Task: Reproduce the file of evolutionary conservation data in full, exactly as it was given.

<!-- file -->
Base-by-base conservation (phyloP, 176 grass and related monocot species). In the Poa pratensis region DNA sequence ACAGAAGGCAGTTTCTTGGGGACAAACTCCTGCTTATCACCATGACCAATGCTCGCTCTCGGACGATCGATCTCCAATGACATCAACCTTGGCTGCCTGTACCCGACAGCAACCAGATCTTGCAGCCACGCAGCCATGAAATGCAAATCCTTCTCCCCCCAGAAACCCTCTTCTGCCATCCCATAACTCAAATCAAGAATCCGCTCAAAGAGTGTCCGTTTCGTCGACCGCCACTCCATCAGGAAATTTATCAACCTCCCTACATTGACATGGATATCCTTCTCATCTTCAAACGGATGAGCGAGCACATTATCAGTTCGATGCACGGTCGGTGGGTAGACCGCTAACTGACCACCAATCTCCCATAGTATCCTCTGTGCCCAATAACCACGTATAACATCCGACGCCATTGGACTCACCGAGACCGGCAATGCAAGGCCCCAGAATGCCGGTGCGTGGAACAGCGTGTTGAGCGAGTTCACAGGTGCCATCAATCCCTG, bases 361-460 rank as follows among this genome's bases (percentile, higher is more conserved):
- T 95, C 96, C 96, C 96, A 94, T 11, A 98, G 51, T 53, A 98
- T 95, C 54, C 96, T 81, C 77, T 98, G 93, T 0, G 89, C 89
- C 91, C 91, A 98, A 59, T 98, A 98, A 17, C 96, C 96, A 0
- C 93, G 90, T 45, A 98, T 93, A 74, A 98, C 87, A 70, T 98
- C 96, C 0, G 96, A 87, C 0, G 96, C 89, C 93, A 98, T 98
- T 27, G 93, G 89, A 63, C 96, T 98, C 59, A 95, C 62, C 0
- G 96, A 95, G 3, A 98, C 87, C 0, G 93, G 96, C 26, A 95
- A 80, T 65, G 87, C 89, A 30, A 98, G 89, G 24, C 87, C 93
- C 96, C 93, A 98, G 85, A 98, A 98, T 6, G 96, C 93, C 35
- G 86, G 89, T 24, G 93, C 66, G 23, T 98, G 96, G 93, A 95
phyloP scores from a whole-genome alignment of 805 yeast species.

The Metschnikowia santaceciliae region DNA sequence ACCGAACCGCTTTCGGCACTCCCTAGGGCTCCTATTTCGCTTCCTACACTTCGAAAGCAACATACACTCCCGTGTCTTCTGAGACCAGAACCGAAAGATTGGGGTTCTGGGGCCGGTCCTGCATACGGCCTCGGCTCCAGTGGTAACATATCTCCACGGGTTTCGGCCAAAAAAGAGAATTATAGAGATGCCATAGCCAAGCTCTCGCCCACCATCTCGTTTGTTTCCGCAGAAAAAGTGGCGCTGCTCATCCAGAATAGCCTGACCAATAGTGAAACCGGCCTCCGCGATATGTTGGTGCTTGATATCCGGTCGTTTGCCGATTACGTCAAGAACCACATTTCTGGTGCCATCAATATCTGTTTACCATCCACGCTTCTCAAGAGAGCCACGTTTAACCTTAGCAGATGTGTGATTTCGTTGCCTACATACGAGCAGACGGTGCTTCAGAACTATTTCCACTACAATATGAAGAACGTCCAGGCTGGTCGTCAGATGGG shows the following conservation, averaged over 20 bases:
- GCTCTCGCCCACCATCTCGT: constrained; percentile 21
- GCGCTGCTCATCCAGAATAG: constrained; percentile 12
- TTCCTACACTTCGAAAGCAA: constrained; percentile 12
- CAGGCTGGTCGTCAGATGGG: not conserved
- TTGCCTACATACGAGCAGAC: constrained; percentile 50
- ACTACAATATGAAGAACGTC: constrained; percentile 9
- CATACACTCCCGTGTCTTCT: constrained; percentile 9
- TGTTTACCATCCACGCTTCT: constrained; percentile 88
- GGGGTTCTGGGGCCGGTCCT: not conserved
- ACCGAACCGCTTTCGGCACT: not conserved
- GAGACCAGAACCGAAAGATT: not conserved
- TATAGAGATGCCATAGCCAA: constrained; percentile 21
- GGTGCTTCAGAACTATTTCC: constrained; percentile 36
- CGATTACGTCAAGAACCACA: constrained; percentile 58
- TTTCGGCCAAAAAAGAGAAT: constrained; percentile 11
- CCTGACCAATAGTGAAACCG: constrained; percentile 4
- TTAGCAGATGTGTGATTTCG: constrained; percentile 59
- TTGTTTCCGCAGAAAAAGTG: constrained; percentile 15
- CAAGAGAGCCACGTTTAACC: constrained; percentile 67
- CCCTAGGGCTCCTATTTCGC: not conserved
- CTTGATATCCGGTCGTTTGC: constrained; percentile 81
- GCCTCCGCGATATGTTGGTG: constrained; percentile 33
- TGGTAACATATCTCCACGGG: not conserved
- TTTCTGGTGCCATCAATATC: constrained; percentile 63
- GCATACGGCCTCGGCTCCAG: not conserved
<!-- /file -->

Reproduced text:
Base-by-base conservation (phyloP, 176 grass and related monocot species). In the Poa pratensis region DNA sequence ACAGAAGGCAGTTTCTTGGGGACAAACTCCTGCTTATCACCATGACCAATGCTCGCTCTCGGACGATCGATCTCCAATGACATCAACCTTGGCTGCCTGTACCCGACAGCAACCAGATCTTGCAGCCACGCAGCCATGAAATGCAAATCCTTCTCCCCCCAGAAACCCTCTTCTGCCATCCCATAACTCAAATCAAGAATCCGCTCAAAGAGTGTCCGTTTCGTCGACCGCCACTCCATCAGGAAATTTATCAACCTCCCTACATTGACATGGATATCCTTCTCATCTTCAAACGGATGAGCGAGCACATTATCAGTTCGATGCACGGTCGGTGGGTAGACCGCTAACTGACCACCAATCTCCCATAGTATCCTCTGTGCCCAATAACCACGTATAACATCCGACGCCATTGGACTCACCGAGACCGGCAATGCAAGGCCCCAGAATGCCGGTGCGTGGAACAGCGTGTTGAGCGAGTTCACAGGTGCCATCAATCCCTG, bases 361-460 rank as follows among this genome's bases (percentile, higher is more conserved):
- T 95, C 96, C 96, C 96, A 94, T 11, A 98, G 51, T 53, A 98
- T 95, C 54, C 96, T 81, C 77, T 98, G 93, T 0, G 89, C 89
- C 91, C 91, A 98, A 59, T 98, A 98, A 17, C 96, C 96, A 0
- C 93, G 90, T 45, A 98, T 93, A 74, A 98, C 87, A 70, T 98
- C 96, C 0, G 96, A 87, C 0, G 96, C 89, C 93, A 98, T 98
- T 27, G 93, G 89, A 63, C 96, T 98, C 59, A 95, C 62, C 0
- G 96, A 95, G 3, A 98, C 87, C 0, G 93, G 96, C 26, A 95
- A 80, T 65, G 87, C 89, A 30, A 98, G 89, G 24, C 87, C 93
- C 96, C 93, A 98, G 85, A 98, A 98, T 6, G 96, C 93, C 35
- G 86, G 89, T 24, G 93, C 66, G 23, T 98, G 96, G 93, A 95
phyloP scores from a whole-genome alignment of 805 yeast species.

The Metschnikowia santaceciliae region DNA sequence ACCGAACCGCTTTCGGCACTCCCTAGGGCTCCTATTTCGCTTCCTACACTTCGAAAGCAACATACACTCCCGTGTCTTCTGAGACCAGAACCGAAAGATTGGGGTTCTGGGGCCGGTCCTGCATACGGCCTCGGCTCCAGTGGTAACATATCTCCACGGGTTTCGGCCAAAAAAGAGAATTATAGAGATGCCATAGCCAAGCTCTCGCCCACCATCTCGTTTGTTTCCGCAGAAAAAGTGGCGCTGCTCATCCAGAATAGCCTGACCAATAGTGAAACCGGCCTCCGCGATATGTTGGTGCTTGATATCCGGTCGTTTGCCGATTACGTCAAGAACCACATTTCTGGTGCCATCAATATCTGTTTACCATCCACGCTTCTCAAGAGAGCCACGTTTAACCTTAGCAGATGTGTGATTTCGTTGCCTACATACGAGCAGACGGTGCTTCAGAACTATTTCCACTACAATATGAAGAACGTCCAGGCTGGTCGTCAGATGGG shows the following conservation, averaged over 20 bases:
- GCTCTCGCCCACCATCTCGT: constrained; percentile 21
- GCGCTGCTCATCCAGAATAG: constrained; percentile 12
- TTCCTACACTTCGAAAGCAA: constrained; percentile 12
- CAGGCTGGTCGTCAGATGGG: not conserved
- TTGCCTACATACGAGCAGAC: constrained; percentile 50
- ACTACAATATGAAGAACGTC: constrained; percentile 9
- CATACACTCCCGTGTCTTCT: constrained; percentile 9
- TGTTTACCATCCACGCTTCT: constrained; percentile 88
- GGGGTTCTGGGGCCGGTCCT: not conserved
- ACCGAACCGCTTTCGGCACT: not conserved
- GAGACCAGAACCGAAAGATT: not conserved
- TATAGAGATGCCATAGCCAA: constrained; percentile 21
- GGTGCTTCAGAACTATTTCC: constrained; percentile 36
- CGATTACGTCAAGAACCACA: constrained; percentile 58
- TTTCGGCCAAAAAAGAGAAT: constrained; percentile 11
- CCTGACCAATAGTGAAACCG: constrained; percentile 4
- TTAGCAGATGTGTGATTTCG: constrained; percentile 59
- TTGTTTCCGCAGAAAAAGTG: constrained; percentile 15
- CAAGAGAGCCACGTTTAACC: constrained; percentile 67
- CCCTAGGGCTCCTATTTCGC: not conserved
- CTTGATATCCGGTCGTTTGC: constrained; percentile 81
- GCCTCCGCGATATGTTGGTG: constrained; percentile 33
- TGGTAACATATCTCCACGGG: not conserved
- TTTCTGGTGCCATCAATATC: constrained; percentile 63
- GCATACGGCCTCGGCTCCAG: not conserved